• Kyodo


Taiwan will continue to ban food imports from five prefectures tainted by the 2011 earthquake and nuclear disaster despite Tokyo’s efforts to apply stricter export inspections.

An official at the Health and Welfare Ministry said Friday the import ban will remain in place and that Taiwanese authorities have no plans to lift it any time soon.

“Both sides have been discussing the issue since the ban was put in place,” he said. “We proceed at our own pace and will conduct an overall assessment before making any decision.”

Until then, the ministry’s job is to ensure that all food products, domestically produced or imported, are safe, he said.

After the 2011 Fukushima core meltdowns tainted much of east Japan with radiation, Taiwan banned food imports from Fukushima, Ibaraki, Gunma, Tochigi and Chiba prefectures, and has been conducting random radiation checks on 11 categories.

Taiwan’s Food and Drug Administration (FDA) announced in October that it was planning to introduce regulations requiring foods imported from Japan to carry prefecture-specific labels of origin, with some items needing to undergo radiation checks by Japanese authorities.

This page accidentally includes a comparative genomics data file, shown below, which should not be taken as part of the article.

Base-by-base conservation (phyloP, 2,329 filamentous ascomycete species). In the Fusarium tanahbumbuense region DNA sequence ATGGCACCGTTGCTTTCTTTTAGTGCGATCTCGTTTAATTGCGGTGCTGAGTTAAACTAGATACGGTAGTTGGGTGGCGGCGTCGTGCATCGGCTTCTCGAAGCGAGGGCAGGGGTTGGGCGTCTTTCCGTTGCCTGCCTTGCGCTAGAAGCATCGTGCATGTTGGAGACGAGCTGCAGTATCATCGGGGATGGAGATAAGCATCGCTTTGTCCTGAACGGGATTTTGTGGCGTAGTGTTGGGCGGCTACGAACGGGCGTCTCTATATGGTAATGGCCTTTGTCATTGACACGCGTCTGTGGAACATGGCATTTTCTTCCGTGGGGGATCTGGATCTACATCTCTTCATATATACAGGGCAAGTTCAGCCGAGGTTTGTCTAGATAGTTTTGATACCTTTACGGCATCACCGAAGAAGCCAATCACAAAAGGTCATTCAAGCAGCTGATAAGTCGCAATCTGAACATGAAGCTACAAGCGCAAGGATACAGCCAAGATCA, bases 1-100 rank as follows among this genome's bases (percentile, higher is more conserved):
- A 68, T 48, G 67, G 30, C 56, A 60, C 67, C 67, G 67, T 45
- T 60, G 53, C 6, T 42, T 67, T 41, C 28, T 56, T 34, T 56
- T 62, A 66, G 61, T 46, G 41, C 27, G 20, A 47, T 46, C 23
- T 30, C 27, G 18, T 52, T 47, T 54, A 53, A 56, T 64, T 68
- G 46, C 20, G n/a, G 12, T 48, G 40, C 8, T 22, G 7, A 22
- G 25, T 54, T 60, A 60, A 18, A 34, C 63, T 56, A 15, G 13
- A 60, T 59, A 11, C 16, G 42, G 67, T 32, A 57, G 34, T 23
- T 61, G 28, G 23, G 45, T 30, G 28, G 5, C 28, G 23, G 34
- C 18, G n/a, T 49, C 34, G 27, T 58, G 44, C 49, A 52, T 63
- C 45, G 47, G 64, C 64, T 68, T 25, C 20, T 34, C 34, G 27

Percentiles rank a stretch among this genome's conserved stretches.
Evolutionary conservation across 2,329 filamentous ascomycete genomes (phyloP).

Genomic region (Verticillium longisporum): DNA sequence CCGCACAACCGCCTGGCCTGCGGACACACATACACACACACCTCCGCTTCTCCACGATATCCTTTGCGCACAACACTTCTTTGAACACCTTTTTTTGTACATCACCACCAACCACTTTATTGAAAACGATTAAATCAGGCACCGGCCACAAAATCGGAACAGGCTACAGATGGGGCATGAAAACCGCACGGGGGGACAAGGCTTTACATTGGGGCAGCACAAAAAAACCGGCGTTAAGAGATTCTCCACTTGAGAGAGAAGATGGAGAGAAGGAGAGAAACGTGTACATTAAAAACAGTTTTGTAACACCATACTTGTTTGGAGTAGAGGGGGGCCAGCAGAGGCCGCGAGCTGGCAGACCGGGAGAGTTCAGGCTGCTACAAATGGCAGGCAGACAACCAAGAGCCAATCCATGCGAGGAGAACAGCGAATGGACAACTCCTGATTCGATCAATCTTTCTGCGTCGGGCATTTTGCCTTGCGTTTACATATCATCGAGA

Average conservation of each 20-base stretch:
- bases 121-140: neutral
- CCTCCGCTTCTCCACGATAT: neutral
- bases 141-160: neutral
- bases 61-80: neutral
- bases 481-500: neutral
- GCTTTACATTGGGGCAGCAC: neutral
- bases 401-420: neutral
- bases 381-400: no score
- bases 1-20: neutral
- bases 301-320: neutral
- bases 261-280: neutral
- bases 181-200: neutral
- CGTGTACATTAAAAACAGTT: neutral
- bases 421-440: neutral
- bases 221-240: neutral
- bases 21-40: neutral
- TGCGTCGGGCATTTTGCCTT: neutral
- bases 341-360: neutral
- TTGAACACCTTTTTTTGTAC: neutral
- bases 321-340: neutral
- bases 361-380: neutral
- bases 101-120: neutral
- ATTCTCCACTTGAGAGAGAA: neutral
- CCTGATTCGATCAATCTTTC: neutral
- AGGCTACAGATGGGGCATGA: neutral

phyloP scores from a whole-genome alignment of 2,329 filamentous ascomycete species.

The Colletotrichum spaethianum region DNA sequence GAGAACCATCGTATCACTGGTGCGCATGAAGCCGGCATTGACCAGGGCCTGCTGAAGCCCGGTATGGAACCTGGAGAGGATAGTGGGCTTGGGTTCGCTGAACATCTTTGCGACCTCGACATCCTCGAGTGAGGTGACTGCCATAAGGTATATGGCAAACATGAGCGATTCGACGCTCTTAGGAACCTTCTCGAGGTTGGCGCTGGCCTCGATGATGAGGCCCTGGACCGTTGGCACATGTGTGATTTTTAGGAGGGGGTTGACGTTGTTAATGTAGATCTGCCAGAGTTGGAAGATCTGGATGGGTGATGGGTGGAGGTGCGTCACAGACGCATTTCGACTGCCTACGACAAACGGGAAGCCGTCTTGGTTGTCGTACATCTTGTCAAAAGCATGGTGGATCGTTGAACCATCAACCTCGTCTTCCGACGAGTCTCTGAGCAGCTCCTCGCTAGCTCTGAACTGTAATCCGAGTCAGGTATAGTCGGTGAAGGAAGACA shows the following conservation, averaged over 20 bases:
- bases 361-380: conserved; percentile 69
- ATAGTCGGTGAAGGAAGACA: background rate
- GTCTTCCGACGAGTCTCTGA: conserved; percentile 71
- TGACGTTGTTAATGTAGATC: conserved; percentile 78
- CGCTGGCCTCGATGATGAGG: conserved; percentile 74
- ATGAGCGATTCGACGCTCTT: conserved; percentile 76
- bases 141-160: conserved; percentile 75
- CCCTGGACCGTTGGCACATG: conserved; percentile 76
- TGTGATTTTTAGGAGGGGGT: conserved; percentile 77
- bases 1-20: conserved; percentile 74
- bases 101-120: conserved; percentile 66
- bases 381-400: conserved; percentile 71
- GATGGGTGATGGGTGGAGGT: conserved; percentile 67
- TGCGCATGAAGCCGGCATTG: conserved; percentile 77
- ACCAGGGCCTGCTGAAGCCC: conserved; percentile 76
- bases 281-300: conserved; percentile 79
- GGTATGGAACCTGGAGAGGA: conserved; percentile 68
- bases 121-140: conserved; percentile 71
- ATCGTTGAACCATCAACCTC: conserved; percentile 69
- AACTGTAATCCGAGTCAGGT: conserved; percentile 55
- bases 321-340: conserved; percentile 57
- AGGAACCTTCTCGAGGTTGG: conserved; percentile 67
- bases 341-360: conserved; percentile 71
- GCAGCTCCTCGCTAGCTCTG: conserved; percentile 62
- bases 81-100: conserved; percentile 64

The drafted regulations were expected to take effect as early as next year if no objections are filed within the 60-day window, which began on Oct. 29.

However, the FDA said that the regulations will not come into force on Jan. 1 because it had received “many different voices” which will be taken into account before making an official announcement of the regulations.

Apart from food imports, the legislature’s Finance Committee decided last month that containerized cargos originating here and containing waste materials such as plastic waste, scrap metal and waste paper must go through radiation checks at the island’s four seaports in Keelung and Taipei in the north, Taichung in central Taiwan and Kaohsiung in the south.

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